• John Diamond-Nigh

The #consolations of #art

Many devout N Carolingians I bump into think the #president talks too much but otherwise is an honorable man. Ethical, pure, muscular, crusader against the secular (exempting dentists and bridge-engineers), in fact half way to Messianic. Sent by God. Equally plausible, of course, is the notion that he is a hush-money groper in a long succession of monsters.

How close might those two views of #power actually be?

In the first painting by the medieval Italian painter #Duccio, #The Temptation of Christ (love those toy cities), Christ, rather than embracing the Devil who has just offered him ten new seats in the Senate and three Supreme Court justices in return for his allegiance, evinces the courage of a scathing no. Behind the shoddy gods we make, others, older, may still have the #courage to stretch out their hand and say to the ancient temptations of power, no.

After his early, flamboyant renown, #Rembrandt dropped out of favor, his adored wife died, and he lived for the rest of his life in unfrocked isolation. But out of that reclusive post-stardom there ripened those magnificent #self-portraits that rank, in psychological insight, with Shakespeare and Flaubert as the greatest we have. Such tenderness. The moral, if there is one, is that the richest strand of our lives is often not even close to the glittering weft of the world or its textures of dooms and approvals. Life offers this recondite ore called character. Yes, we watch the world, care about it, strive to make it better, but beyond the delusional rapids of internet likes and tin pan news, life itself is what we choose to imagine and make. These lovely lines are by the poet Molly #Brodak:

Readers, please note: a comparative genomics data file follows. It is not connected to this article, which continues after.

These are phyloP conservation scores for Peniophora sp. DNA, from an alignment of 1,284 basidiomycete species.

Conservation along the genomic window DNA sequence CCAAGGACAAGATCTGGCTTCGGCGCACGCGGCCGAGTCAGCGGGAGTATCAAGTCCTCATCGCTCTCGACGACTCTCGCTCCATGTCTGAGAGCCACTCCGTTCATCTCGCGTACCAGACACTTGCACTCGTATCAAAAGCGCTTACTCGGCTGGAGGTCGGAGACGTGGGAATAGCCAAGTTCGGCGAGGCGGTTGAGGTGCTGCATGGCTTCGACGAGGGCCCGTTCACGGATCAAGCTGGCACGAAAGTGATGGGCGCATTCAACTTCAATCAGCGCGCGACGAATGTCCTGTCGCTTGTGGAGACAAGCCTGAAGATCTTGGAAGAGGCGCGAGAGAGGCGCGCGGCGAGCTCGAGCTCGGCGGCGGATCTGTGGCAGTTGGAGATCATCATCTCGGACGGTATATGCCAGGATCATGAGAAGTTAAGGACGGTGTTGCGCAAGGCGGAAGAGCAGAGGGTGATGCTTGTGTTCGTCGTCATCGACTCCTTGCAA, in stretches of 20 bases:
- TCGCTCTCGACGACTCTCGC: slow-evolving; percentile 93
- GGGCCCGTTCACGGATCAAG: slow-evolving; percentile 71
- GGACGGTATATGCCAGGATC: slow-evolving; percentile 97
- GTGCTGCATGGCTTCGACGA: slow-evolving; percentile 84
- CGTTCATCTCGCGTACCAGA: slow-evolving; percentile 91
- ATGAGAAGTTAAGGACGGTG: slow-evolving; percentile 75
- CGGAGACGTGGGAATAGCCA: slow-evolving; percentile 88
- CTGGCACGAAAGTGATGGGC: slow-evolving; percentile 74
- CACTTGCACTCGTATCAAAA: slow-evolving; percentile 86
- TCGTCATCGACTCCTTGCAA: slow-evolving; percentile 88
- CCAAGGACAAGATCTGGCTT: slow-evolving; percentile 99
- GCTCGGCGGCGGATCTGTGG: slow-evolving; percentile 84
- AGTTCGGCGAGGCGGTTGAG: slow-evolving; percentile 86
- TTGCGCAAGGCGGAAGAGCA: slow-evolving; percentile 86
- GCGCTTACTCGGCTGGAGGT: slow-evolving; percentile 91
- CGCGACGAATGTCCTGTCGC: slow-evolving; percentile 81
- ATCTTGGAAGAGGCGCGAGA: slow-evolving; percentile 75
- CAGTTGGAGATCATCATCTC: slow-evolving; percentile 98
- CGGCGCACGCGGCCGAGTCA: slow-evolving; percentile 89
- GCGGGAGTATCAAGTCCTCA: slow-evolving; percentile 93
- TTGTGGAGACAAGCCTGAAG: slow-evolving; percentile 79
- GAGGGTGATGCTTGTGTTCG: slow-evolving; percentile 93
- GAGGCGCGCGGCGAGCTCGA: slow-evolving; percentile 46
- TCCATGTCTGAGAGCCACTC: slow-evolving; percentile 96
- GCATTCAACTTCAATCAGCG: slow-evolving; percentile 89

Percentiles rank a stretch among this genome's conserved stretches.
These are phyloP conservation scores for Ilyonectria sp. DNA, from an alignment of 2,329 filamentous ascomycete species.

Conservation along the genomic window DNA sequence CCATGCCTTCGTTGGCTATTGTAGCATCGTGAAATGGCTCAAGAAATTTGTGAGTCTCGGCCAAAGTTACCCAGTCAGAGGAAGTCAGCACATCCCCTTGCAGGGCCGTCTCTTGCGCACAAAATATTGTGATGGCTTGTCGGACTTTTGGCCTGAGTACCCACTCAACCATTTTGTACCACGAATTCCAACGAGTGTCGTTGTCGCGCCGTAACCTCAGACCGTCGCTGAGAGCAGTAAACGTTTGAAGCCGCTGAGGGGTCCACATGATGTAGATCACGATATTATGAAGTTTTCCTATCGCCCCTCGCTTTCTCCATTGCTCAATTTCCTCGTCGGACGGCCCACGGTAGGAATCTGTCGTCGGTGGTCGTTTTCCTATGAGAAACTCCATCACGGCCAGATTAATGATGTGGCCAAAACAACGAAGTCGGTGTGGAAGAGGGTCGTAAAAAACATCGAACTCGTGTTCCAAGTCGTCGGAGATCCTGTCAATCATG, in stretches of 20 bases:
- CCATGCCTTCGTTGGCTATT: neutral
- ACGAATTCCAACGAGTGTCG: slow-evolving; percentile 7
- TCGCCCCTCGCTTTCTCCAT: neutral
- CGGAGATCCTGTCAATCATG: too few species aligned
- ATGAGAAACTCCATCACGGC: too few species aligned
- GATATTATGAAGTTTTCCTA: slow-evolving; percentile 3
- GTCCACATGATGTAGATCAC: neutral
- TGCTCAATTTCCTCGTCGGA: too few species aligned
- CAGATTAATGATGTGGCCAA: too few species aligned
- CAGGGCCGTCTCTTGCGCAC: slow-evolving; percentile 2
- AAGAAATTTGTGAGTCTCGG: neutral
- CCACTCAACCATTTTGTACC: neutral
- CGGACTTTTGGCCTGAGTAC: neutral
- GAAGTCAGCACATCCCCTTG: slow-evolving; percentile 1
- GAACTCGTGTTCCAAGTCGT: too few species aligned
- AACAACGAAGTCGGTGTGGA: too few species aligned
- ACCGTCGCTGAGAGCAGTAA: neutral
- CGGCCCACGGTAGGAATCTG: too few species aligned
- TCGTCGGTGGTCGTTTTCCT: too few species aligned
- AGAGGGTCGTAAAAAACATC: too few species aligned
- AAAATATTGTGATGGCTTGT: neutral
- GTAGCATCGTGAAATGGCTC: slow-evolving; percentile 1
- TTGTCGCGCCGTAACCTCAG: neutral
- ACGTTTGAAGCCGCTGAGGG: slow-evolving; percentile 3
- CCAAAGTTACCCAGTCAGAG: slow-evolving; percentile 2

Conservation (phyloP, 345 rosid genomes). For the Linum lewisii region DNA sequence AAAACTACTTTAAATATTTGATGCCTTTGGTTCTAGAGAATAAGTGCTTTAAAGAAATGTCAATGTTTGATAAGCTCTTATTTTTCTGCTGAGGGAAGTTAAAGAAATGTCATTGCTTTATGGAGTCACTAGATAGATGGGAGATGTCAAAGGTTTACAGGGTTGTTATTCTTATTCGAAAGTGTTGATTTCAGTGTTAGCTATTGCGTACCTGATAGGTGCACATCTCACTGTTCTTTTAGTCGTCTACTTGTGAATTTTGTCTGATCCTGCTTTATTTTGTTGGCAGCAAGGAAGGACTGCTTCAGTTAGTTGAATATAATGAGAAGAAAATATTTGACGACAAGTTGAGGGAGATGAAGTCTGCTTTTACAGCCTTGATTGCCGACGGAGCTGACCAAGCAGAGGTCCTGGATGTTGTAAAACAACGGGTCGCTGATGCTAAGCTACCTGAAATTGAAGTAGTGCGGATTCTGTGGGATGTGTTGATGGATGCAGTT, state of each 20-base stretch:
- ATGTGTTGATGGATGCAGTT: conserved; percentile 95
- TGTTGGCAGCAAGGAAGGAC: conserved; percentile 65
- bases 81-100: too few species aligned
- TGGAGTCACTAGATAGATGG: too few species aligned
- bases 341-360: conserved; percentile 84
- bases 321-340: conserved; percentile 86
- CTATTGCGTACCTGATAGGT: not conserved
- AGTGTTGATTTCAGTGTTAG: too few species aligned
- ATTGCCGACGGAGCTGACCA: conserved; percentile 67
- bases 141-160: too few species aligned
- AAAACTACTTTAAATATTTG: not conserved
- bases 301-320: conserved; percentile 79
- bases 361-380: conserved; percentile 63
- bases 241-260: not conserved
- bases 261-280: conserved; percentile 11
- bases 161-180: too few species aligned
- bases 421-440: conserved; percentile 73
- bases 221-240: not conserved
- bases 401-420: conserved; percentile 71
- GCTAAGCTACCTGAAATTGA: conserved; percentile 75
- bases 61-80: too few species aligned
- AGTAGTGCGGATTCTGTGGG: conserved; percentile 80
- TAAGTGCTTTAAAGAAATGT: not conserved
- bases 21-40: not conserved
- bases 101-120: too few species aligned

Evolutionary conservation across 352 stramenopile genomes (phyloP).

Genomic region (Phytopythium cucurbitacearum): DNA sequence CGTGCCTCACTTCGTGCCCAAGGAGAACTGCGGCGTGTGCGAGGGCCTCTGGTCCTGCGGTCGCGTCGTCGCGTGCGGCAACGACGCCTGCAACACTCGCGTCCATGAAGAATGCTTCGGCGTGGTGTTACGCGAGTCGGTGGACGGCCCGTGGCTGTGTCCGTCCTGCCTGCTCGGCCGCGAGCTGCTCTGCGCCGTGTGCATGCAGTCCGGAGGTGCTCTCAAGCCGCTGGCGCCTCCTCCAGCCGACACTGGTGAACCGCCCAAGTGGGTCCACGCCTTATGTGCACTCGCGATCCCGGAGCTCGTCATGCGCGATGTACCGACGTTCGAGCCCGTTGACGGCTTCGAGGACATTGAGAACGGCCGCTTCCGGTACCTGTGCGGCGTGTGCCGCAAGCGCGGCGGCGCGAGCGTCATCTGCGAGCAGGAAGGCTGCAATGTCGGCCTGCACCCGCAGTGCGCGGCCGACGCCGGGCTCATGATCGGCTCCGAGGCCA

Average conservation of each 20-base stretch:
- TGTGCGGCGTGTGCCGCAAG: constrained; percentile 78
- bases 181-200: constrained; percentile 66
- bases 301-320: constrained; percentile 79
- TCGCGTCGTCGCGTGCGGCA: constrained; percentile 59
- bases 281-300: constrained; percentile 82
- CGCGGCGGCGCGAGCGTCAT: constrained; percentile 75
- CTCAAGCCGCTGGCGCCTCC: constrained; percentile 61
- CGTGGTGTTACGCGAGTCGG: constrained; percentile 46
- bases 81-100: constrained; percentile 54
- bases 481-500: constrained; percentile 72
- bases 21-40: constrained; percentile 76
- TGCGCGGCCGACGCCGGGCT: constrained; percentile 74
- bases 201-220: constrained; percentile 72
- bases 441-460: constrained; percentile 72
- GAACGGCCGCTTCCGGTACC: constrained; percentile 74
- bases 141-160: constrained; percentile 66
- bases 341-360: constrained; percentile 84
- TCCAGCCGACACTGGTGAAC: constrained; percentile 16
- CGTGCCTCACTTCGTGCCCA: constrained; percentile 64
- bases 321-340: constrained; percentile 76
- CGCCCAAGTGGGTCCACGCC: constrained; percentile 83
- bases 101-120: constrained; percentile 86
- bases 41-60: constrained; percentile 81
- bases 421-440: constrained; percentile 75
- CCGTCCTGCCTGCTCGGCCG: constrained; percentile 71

I know there is a river somewhere

lit, fragrant, golden mist, all that,

whose irrepressible birds

can’t believe their luck this morning

and every morning

I let them riot

in my mind a few minutes more

before the news comes

I love the painter #Chardin. Recently at the Louvre, staggering from fatigue but not wanting to waste one crumb of my evening in that favorite place, I asked a guard to direct me to the Chardins. He looked bewildered, accustomed to pointing people toward the Mona Lisa. Chardin, you say? No one’s ever asked me that. Let’s see. Well, he’s a long way away. But look at this exquisite still life. Note its frugal solace, the way it stills you down. And when you’re down to five miles an hour, you sense not just the objects themselves, but the #conversation that’s constellated between them. Edmund de #Waal observes that artists make things, but usually fail to place them in the world where the atmospheric tension that strings things together is more important than the things themselves.

I find that crepuscular chat between the papery skin of the garlic and the opaque weight of the pot (a coffee pot, no less) to be so perfectly tuned, infinitely sweet, and yes, in so many shadowy moods, consoling.

A final work of art comes warm out of the oven. A friend, John #Dancy-Jones, sent us an article of #‘mail art,’ hand-made down to the exquisite hand-made paper. It opens and closes (to envelope size) like a complex collapsible instrument. As with all #collage, you must think differently, conjoin fragments into an absurd, dissociative cohesion. The piece includes a variety of charts, with all the connotations of charts as diagrammers of time, steps and vectors through chaos. But here’s the consolation part: in the great, impersonal, ravening sea of art, a friend took the time to make this beautiful object, marrying as it does his love of #science and #aesthetics, and mailed it to us.

I can’t believe my luck.

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